Selector Eoin Murphy suggested last night that the former hurler of the year will be recovered from back and ankle issues in time for the county’s Munster Championship opener, against Clare at Cusack Park, on May 27.
Team-mate Pauric Mahony is another who is concentrating on returning to full health at the moment.
The Ballygunner man is carrying a finger injury right now and Murphy is insistent that there is no “huge concern” over either.
“We’ve been told they just need to be managed,” said Murphy at the launch of the provincial championship in Bunratty.
“It mightn’t allow (Gleeson) to train for the next week maybe or so. We’ve been told he should be okay. Everybody is important at this stage.”
Waterford are in a unique position in the brave new world of the restructured hurling championship in that they will play all of their round robin games away from Walsh Park, their ‘home’ ties being held in Limerick’s Gaelic Grounds and Semple Stadium.
Murphy accepts that it loads the dice somewhat against the Déise in the weeks to come while doing his best to paint the situation as something to be embraced by a side that was relegated to Division 1B of the league recently.
“Someone did up the stats there recently for this year and it was a 70% strike rate (for the home team in Division 1 of the league). So, seven out of ten isn’t bad. We’re hoping that we can be in the three out of ten and sneak up there and get a win or two.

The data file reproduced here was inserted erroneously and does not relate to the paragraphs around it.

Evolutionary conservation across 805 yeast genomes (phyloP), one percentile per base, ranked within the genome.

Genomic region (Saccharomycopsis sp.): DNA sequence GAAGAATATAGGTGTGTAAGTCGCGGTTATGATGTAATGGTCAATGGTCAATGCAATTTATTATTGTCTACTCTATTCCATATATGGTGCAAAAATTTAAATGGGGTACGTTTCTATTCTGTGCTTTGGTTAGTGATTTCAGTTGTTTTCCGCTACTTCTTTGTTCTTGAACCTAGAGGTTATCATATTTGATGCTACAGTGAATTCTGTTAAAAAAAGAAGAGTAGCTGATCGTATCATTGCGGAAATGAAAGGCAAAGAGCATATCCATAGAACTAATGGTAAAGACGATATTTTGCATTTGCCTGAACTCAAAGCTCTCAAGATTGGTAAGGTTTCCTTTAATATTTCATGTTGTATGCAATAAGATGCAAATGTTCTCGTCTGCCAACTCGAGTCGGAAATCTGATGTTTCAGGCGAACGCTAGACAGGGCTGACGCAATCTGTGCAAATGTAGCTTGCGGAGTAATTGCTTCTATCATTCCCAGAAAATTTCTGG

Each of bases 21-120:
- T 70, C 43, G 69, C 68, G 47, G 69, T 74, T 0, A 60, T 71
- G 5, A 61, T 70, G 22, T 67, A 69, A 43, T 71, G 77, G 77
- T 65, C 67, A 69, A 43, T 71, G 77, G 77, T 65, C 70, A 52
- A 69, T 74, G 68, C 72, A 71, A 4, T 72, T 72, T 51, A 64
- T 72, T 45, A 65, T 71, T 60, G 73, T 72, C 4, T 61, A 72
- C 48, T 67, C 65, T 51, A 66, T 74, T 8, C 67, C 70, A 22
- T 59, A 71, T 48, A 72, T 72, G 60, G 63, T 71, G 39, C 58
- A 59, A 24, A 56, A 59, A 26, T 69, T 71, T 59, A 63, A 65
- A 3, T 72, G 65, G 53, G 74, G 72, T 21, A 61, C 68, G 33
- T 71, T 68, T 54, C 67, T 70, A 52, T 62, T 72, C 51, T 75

“It’s a tough one. We would have liked it to be played in Waterford but it is what it is. Walsh Park is going to be developed and future generations will hopefully get to witness Munster Championship there. For us, travelling away is a challenge.”
Thurles has long been something of a home from home for the county but Murphy admits their record in Cusack Park, for instance, isn’t that encouraging. The challenge firstly, will be turning that history on its head.
“There is something nice about going into the cauldron that is Cusack Park with the home team and the crowd and the majority of people against you,” he reasoned.
“You can find motivation out of that as well.”
It may be grasping at straws but Murphy went as far as to suggest that playing home games at a jam-packed Walsh Park could have worked against a Waterford squad having to deal with the buzz and the demand for limited tickets for the visits of Tipperary and Cork.
Kilkenny’s Nowlan Park had been aired as a possible venue for Waterford’s home ties but the ground’s location beyond the bounds of Munster always left that an unlikely option and so it proved when the fixtures were announced.
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